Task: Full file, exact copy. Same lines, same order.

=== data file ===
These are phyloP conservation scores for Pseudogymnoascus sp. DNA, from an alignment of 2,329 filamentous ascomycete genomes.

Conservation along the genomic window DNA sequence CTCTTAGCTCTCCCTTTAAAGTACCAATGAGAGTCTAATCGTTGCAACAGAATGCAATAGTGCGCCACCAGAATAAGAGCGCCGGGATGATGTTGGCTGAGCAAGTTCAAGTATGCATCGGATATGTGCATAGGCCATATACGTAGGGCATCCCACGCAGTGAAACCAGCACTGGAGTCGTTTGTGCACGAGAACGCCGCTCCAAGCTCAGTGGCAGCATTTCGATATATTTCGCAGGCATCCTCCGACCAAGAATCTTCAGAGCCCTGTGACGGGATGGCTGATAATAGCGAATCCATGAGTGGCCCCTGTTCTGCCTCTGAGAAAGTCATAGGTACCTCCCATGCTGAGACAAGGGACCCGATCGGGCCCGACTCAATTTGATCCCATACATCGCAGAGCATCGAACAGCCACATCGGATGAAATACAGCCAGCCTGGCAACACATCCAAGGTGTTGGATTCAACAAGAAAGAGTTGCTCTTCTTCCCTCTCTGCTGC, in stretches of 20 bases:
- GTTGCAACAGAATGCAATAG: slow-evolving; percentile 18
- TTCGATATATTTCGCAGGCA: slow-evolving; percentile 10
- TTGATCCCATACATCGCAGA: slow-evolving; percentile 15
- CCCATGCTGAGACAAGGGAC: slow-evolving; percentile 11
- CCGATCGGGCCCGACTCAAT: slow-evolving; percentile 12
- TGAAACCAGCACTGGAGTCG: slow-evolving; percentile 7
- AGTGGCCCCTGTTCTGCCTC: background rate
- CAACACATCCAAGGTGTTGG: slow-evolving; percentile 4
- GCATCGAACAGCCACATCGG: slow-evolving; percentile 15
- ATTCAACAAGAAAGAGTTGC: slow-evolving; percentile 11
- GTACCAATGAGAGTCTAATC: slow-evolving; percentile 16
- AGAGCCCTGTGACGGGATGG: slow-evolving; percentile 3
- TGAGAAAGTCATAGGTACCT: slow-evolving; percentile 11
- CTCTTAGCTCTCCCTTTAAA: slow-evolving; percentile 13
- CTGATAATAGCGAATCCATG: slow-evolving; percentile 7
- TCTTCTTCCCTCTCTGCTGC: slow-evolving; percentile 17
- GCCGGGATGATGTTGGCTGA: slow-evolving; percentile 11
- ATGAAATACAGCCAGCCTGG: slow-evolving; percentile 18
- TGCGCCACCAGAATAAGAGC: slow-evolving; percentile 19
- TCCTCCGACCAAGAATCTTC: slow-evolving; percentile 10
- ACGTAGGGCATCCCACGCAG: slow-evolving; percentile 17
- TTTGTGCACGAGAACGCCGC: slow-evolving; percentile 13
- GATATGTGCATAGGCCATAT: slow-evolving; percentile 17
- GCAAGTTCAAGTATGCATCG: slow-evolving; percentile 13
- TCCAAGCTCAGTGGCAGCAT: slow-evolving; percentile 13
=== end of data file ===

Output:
These are phyloP conservation scores for Pseudogymnoascus sp. DNA, from an alignment of 2,329 filamentous ascomycete genomes.

Conservation along the genomic window DNA sequence CTCTTAGCTCTCCCTTTAAAGTACCAATGAGAGTCTAATCGTTGCAACAGAATGCAATAGTGCGCCACCAGAATAAGAGCGCCGGGATGATGTTGGCTGAGCAAGTTCAAGTATGCATCGGATATGTGCATAGGCCATATACGTAGGGCATCCCACGCAGTGAAACCAGCACTGGAGTCGTTTGTGCACGAGAACGCCGCTCCAAGCTCAGTGGCAGCATTTCGATATATTTCGCAGGCATCCTCCGACCAAGAATCTTCAGAGCCCTGTGACGGGATGGCTGATAATAGCGAATCCATGAGTGGCCCCTGTTCTGCCTCTGAGAAAGTCATAGGTACCTCCCATGCTGAGACAAGGGACCCGATCGGGCCCGACTCAATTTGATCCCATACATCGCAGAGCATCGAACAGCCACATCGGATGAAATACAGCCAGCCTGGCAACACATCCAAGGTGTTGGATTCAACAAGAAAGAGTTGCTCTTCTTCCCTCTCTGCTGC, in stretches of 20 bases:
- GTTGCAACAGAATGCAATAG: slow-evolving; percentile 18
- TTCGATATATTTCGCAGGCA: slow-evolving; percentile 10
- TTGATCCCATACATCGCAGA: slow-evolving; percentile 15
- CCCATGCTGAGACAAGGGAC: slow-evolving; percentile 11
- CCGATCGGGCCCGACTCAAT: slow-evolving; percentile 12
- TGAAACCAGCACTGGAGTCG: slow-evolving; percentile 7
- AGTGGCCCCTGTTCTGCCTC: background rate
- CAACACATCCAAGGTGTTGG: slow-evolving; percentile 4
- GCATCGAACAGCCACATCGG: slow-evolving; percentile 15
- ATTCAACAAGAAAGAGTTGC: slow-evolving; percentile 11
- GTACCAATGAGAGTCTAATC: slow-evolving; percentile 16
- AGAGCCCTGTGACGGGATGG: slow-evolving; percentile 3
- TGAGAAAGTCATAGGTACCT: slow-evolving; percentile 11
- CTCTTAGCTCTCCCTTTAAA: slow-evolving; percentile 13
- CTGATAATAGCGAATCCATG: slow-evolving; percentile 7
- TCTTCTTCCCTCTCTGCTGC: slow-evolving; percentile 17
- GCCGGGATGATGTTGGCTGA: slow-evolving; percentile 11
- ATGAAATACAGCCAGCCTGG: slow-evolving; percentile 18
- TGCGCCACCAGAATAAGAGC: slow-evolving; percentile 19
- TCCTCCGACCAAGAATCTTC: slow-evolving; percentile 10
- ACGTAGGGCATCCCACGCAG: slow-evolving; percentile 17
- TTTGTGCACGAGAACGCCGC: slow-evolving; percentile 13
- GATATGTGCATAGGCCATAT: slow-evolving; percentile 17
- GCAAGTTCAAGTATGCATCG: slow-evolving; percentile 13
- TCCAAGCTCAGTGGCAGCAT: slow-evolving; percentile 13